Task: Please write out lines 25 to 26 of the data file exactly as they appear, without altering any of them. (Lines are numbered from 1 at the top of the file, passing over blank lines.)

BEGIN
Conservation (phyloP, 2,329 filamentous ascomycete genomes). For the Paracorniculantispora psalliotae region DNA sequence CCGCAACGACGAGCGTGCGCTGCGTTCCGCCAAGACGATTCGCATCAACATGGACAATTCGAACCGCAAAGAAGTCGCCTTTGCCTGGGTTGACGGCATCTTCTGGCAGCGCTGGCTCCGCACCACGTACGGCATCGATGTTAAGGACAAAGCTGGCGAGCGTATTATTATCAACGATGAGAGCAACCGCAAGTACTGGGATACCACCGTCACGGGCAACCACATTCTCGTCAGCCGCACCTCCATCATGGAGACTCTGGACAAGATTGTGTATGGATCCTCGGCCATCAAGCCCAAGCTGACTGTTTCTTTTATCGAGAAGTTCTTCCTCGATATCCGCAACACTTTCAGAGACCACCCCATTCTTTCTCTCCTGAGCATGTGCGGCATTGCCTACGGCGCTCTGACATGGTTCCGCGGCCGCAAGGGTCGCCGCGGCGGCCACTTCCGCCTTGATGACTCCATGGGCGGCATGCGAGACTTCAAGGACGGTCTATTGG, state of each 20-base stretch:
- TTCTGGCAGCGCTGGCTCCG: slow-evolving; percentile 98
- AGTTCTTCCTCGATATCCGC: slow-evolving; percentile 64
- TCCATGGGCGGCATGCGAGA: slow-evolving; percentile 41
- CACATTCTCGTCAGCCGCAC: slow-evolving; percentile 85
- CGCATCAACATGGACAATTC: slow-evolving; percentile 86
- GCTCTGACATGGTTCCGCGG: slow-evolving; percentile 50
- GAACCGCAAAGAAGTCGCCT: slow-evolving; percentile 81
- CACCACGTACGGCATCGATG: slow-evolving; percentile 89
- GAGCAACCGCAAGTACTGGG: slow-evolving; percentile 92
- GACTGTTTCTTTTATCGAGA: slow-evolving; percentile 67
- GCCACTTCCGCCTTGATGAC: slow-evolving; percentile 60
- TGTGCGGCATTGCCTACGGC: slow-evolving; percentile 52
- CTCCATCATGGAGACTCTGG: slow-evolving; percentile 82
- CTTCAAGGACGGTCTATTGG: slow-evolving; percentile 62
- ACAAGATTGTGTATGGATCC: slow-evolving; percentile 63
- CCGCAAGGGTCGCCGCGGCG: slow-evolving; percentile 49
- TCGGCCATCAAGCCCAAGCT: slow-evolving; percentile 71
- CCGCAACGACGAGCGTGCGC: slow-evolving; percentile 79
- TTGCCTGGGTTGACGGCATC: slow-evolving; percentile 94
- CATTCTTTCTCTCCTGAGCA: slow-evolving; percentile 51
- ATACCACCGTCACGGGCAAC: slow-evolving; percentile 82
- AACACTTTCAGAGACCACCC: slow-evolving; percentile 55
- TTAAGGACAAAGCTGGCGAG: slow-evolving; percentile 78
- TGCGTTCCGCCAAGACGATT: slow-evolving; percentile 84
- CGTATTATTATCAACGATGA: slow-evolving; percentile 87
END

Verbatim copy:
- TGCGTTCCGCCAAGACGATT: slow-evolving; percentile 84
- CGTATTATTATCAACGATGA: slow-evolving; percentile 87